The building of Song Tranh 2, the largest hydropower dam in central Vietnam which has been linked to hundreds of tremors in the area, was a mistake, professors said in a study released Wednesday.
Dr Pham Tan Quynh from Vietnam National University-Hanoi, who inspected the dam and locality personally, said the VND4.15 trillion ($197.53 million) dam was built on a weak granite base that was prone to landslides and earthquakes.
"Song Tranh 2 dam was not put at the right place," he said.
He said the dam's walls lie on fault lines, increasing the chance of earthquakes in the area.
This was in addition to the increased pressure caused by absorption of water into the fault lines, which has been blamed by experts as the main cause of hundreds of small earthquakes in the area, he said.
Since the dam was completed in late 2011, residents in Bac Tra My District, Quang Nam Province, have slowly watched their houses crack due to hundreds of earthquakes, including at least 30 since early September, with the two biggest reaching a magnitude of 4.5 on the Richter scale.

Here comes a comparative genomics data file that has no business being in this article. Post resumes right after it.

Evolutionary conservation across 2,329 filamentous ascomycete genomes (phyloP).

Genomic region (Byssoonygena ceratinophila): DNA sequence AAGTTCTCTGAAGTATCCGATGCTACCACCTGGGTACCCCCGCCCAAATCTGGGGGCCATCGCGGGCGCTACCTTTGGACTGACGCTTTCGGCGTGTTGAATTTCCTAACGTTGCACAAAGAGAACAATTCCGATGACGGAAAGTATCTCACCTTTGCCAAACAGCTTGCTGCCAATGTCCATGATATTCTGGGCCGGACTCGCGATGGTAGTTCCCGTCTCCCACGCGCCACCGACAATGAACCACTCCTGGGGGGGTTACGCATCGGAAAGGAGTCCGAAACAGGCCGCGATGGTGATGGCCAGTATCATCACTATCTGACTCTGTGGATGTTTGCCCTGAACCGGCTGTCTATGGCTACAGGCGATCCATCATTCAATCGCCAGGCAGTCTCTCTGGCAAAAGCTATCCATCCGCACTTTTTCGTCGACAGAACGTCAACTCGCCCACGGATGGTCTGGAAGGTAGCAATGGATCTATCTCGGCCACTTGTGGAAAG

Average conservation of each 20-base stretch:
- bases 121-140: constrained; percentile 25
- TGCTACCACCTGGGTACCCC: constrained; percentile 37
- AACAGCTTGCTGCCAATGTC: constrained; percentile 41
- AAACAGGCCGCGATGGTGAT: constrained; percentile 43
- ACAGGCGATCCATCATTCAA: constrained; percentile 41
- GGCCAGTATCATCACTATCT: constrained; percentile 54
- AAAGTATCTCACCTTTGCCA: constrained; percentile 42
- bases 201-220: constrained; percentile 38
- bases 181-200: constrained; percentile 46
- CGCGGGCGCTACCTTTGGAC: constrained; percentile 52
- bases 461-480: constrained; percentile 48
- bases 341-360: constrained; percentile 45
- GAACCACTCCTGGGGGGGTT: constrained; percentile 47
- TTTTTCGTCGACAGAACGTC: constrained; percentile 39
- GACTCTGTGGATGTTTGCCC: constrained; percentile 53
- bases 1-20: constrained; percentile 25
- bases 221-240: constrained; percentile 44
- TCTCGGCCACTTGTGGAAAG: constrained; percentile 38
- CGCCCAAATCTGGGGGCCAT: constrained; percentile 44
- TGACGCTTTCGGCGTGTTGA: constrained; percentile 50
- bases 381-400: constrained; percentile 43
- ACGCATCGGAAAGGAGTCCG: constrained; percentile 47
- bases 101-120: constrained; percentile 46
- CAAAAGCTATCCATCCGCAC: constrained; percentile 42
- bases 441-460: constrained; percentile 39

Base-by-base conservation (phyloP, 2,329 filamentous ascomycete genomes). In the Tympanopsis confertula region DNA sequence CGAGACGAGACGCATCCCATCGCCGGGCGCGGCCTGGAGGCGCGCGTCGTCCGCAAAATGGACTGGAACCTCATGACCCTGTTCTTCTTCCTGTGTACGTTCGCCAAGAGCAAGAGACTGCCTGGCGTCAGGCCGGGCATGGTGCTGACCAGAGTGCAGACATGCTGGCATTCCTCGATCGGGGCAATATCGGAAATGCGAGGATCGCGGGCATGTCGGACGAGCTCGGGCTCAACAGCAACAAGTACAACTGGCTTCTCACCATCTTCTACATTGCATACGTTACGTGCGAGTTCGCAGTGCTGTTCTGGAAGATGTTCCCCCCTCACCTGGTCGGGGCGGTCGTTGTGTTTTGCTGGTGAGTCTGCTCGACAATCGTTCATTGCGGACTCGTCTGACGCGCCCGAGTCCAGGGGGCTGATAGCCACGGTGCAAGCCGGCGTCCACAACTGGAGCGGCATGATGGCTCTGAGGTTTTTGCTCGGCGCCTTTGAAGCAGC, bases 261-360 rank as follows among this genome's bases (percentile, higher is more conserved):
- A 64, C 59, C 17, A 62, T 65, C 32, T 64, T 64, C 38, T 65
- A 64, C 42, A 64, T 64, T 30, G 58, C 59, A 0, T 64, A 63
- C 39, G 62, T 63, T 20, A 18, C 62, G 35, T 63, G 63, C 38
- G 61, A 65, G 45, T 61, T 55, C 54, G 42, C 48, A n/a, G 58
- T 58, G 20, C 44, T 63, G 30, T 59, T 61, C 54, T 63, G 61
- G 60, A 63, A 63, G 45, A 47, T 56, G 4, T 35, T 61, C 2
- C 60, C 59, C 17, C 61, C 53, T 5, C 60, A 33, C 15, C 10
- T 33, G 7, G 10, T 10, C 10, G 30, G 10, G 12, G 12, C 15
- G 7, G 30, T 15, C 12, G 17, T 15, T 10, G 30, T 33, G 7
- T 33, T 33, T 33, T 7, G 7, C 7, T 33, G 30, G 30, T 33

Local communities are no in a virtual state of panick, with some replacing their cement homes with bamboo ones, in fear of collapse.
The study, started in April and led by Professor Cao Dinh Trieu, general secretary of the Vietnam Society for Soil Mechanics and Geotechnical Engineering, and seven other scientists in the field, said that the dam had increased the frequency of earthquakes in the area, and that the earthquakes have directly damaged the dam.
The research team found cracks and land sinking inside the dam.
"There's a very high risk that the dam could be destroyed, even if there are no more earthquakes," Quynh said.
Dr Nguyen Truong Tien, chairman of the Vietnam Society for Soil Mechanics and Geotechnical Engineering, and a member of the research team, said "I can't imagine how the investor could choose such a spot to build the dam.
"We'll have to pay a terrible price for that."
The study said earthquakes in the area could reach the magnitude of 6.1.
"We need a plan for the worst-case scenario," said Trieu. "This is about people's lives."
The study's authors suggested that the dam should be studied further by foreign experts.
Its investor, state-owned monopoly Electricity of Vietnam, has been saying the dam can survive earthquakes and that nothing bad would happen. But it has also promised not to store water in the dam during the monsoon season this year.
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